American life

Seagrams by the Sea

Old bdwalk and bike low DSC_0051
I’ve only written a few posts so far but it was mostly recent stuff. So I decided today to “inquire within” as is said. So…
 
In going back into my twenty volumes of journals I see and recall that I first moved to Long Beach, NY in 1998 about a year after my separation. I had first moved to Deer Park, into an accessory apartment but it wasn’t for me. 
I had visited the City by the Sea before, when my oldest daughter, Barbara Ann, lived in a rental on Roosevelt Blvd. She and her husband had been recently wed. I was taken by the ease of Long Beach, the gentleness of it, the sense of a full-time vacation land. People often said, “Hi.” as they passed in the street or at least smiled. Surfers pedaled down the streets with boards aboard. Tanners toted all manner of cart and carriage down to the sand and sea. Yes, I was impressed.
 
So, I found a rental at 340 E. Bway, The Floridian, a block’s walk to the boardwalk and the surf. If you’ve ever gone through a separation, or divorce, you know the pain that’s involved. The surf tends to heal that hurt, I’ve found.
 
Two of my nephews, Rob and James, helped me move, “helped” meaning they did the moving. And they refused to take a dime for the task. One of my daughters, Barbara Ann helped me buy an entertainment center where I plopped a new TV. My daughter, Kathleen, gave me an air conditioner she and her husband weren’t using and, well, I was pretty much set.
 
So, my first morning in Long Beach I made coffee and went down to the old boardwalk and the beach. The old boardwalk had a lot of “character”: boards that had to be constantly re-nailed or replaced and a pay telephone. The boardwalk was old but it did have it’s old-time charm. The sea too had it’s local charm, surfers, tankers and terns, all there for their individual purposes.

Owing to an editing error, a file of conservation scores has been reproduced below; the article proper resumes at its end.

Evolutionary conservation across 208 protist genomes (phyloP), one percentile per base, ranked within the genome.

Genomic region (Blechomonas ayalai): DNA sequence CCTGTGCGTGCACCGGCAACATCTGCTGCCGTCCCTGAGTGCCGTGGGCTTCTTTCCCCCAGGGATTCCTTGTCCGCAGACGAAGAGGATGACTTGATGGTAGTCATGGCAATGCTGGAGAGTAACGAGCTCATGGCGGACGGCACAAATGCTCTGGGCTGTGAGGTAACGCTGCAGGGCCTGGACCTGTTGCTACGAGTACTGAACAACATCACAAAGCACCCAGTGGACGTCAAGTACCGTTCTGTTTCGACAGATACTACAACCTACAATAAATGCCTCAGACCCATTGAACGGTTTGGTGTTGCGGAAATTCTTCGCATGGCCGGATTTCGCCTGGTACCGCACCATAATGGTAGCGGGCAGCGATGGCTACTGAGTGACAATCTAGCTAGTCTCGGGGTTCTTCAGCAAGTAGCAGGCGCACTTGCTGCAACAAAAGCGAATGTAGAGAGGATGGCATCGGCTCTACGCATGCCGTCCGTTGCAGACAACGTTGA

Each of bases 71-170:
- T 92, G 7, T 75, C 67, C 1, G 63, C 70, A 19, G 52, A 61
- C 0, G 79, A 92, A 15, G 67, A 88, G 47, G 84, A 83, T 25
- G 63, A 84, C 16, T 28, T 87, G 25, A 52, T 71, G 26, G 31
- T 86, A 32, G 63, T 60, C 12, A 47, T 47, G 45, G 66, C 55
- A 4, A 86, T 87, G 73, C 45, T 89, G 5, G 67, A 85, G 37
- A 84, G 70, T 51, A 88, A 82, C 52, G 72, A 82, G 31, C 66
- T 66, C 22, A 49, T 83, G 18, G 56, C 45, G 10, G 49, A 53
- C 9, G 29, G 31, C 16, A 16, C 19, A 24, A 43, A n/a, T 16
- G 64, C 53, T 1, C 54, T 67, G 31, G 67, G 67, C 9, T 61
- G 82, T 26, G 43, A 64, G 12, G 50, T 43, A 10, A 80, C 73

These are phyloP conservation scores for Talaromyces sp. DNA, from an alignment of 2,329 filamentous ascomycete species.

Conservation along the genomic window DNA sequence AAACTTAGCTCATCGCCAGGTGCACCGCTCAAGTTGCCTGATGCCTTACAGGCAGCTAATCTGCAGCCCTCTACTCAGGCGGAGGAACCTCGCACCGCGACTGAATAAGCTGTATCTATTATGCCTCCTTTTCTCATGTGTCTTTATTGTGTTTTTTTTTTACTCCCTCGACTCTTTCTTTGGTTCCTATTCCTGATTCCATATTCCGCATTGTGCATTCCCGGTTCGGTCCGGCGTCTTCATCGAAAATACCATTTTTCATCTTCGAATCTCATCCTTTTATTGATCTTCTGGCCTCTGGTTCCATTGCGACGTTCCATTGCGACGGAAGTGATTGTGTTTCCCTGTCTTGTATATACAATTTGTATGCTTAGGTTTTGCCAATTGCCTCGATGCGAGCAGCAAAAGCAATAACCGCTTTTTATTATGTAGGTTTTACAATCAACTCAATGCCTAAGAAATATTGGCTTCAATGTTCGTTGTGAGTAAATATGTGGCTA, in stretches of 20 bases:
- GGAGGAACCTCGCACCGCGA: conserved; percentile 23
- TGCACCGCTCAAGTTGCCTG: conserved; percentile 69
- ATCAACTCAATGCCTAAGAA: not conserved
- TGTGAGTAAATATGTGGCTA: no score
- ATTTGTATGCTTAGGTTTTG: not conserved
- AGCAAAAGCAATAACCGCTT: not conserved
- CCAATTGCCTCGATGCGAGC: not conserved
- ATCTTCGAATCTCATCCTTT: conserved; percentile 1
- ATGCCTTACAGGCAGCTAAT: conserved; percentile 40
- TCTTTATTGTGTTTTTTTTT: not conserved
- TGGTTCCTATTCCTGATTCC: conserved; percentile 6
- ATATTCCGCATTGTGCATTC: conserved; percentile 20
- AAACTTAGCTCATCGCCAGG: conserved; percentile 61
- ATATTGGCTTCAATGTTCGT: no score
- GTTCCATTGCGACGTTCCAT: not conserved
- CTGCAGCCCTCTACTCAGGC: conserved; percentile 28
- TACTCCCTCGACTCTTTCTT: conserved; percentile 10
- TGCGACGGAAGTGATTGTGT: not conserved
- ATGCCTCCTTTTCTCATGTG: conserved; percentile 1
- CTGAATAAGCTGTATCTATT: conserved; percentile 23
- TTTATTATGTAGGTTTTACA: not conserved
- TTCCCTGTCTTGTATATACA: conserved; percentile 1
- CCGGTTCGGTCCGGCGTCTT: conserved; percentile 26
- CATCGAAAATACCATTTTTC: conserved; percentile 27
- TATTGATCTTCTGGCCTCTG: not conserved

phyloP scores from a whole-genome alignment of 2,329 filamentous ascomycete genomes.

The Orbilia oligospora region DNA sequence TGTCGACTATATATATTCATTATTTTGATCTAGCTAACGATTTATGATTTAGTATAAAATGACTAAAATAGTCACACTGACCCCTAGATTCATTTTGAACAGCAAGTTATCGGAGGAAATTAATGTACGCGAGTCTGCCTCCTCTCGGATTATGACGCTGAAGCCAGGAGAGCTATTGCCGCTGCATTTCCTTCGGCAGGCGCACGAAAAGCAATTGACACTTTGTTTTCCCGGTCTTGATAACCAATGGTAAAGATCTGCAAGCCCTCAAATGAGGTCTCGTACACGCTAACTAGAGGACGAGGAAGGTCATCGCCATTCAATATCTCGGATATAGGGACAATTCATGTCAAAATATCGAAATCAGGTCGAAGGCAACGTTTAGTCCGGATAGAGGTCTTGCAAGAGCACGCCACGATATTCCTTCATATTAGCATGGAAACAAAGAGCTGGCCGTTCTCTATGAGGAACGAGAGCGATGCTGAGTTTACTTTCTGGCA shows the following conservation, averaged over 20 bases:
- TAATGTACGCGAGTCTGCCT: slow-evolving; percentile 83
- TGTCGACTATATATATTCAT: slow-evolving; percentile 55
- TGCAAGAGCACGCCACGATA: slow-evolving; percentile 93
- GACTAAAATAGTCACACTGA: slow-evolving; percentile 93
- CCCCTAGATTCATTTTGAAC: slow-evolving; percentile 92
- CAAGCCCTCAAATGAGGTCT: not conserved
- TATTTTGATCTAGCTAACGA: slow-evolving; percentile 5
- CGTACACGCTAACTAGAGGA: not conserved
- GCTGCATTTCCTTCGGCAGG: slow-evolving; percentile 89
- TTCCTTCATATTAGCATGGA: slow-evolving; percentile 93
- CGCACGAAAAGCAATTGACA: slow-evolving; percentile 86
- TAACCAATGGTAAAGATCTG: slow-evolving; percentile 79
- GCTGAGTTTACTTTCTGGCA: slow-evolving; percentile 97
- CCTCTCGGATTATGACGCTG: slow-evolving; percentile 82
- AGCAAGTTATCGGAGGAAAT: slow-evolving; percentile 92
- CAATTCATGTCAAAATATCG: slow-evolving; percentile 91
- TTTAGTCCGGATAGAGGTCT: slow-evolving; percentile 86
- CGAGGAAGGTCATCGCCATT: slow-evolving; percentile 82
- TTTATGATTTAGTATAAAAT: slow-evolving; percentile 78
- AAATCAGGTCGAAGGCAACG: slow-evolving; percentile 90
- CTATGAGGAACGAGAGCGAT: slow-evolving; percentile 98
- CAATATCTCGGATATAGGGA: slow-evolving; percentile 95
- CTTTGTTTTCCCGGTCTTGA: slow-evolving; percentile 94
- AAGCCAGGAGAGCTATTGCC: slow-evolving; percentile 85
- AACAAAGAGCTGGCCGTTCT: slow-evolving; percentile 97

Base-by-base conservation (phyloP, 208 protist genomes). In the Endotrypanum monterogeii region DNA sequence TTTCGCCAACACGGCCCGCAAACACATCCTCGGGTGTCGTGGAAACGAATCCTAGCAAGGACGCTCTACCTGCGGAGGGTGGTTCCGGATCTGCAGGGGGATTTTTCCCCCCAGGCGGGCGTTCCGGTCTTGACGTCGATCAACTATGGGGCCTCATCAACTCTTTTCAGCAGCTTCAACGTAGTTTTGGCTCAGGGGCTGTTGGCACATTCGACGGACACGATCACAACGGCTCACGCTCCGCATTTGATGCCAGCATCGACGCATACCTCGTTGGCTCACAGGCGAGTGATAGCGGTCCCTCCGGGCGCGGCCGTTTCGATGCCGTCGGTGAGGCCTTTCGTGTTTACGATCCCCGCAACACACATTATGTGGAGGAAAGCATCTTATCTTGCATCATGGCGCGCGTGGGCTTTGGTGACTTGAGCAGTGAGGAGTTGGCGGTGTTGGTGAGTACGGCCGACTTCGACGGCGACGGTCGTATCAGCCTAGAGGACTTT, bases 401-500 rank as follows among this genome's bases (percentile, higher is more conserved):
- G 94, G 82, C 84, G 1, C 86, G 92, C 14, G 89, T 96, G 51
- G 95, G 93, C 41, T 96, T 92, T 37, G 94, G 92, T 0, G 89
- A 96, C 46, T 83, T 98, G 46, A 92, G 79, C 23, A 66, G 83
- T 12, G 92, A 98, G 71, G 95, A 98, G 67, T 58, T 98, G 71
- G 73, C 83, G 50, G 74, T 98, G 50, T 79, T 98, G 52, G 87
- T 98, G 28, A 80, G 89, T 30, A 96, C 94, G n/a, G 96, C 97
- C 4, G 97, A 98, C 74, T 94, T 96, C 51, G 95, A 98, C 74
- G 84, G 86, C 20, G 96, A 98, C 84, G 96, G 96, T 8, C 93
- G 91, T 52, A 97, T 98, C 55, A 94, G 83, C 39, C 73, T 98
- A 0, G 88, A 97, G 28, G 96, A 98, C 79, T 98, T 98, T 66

Well, I carried my newspaper and coffee and sat down on a bench. I didn’t read the paper for an hour and half though. A routine I’d find I’d do again and again, year after year. Just bring something to read but be too overwhelmed by the vista before me that I just couldn’t read anything in the face of the splendor. So that first morning I see that I wrote, “I just sat on the bench and watched gulls glide in the first pink promise of sunrise.”
 
It was the Lincoln Ave entrance to the beach and there was an adult home at the site. Men came and went in and out of the building, leaning against the boardwalk railing or sitting on the benches. Some smoked, some begged smokes, I noticed. The site now boasts the luxury, Aqua condo building and the rain-forest hardwood boardwalk.
 
I saw the fisherman, who was now approaching the surf’s edge, arrive a bit earlier. He had walked barefoot by me with a bucket and fishing rod in hand. He limped as he did so. I sat and watched him set up, then I walked down to him and the surf.
 
I spoke with him as he fished. He was weatherbeaten and whiskey beaten. He said he had such a bad hangover and he thought it best to come down here. He reached into his bucket and came up with a quart bottle of whiskey and took a drink…it was ten minutes to six…in the morning. I think someone must have told him, “Never start drinking till after five.” He seemed to be keeping to that policy.
 
He had a scraggly beard and dirty flannel shirt, but he seemed to know exactly what he was doing. He cast out and his sinker plunked down about twenty feet from the edge of the jetty. He fell down as he reeled in but I couldn’t be sure whether it was from the hangover, the bad leg or the bad booze. But when he got up he did have a striper…at six a.m. …on his first cast. I couldn’t believe his luck. And I’m sure many other sober, careful and strategic anglers would be enraged with the injustice, yet amused too.
 
He said the legal limit was 28” but this one seemed about 10” short, he said he was keeping it anyway. He explained he was using, a 3 oz pyramid sinker on a sliding rig and a leader of 36”. I asked “Where do you get bait?” and he said, “You take the bus to around plantation and walk like in a circle and it’s right there.” I didn’t know there was a plantation anywhere around here but upon further inquiry found out it was the name of a motel north of here.
 
He said he uses clam belly, salted, so they stay on better. He said he also collects fresh clams at low tide. The ones he had now he said he picked up yesterday at low tide and put them in the fridge.
 
A bit later he caught a fluke, first one he caught, he said.  He said he usually only fishes till seven but that others usually stay till nine. He fished a while longer then lost his rig. He got out anther rig, and told me he doesn’t tie them like most men. He sounded proud when he said, “I have my own way.” Tying knots for some fisherman is an art, I knew, a carefully reasoned and seasoned procedure. He finished tying and was ready to go again. Yes, even if he was a bit under the weather, he showed me he sure knew how to tie one on.
 
Be well,
Lee
 
 
 
 

 

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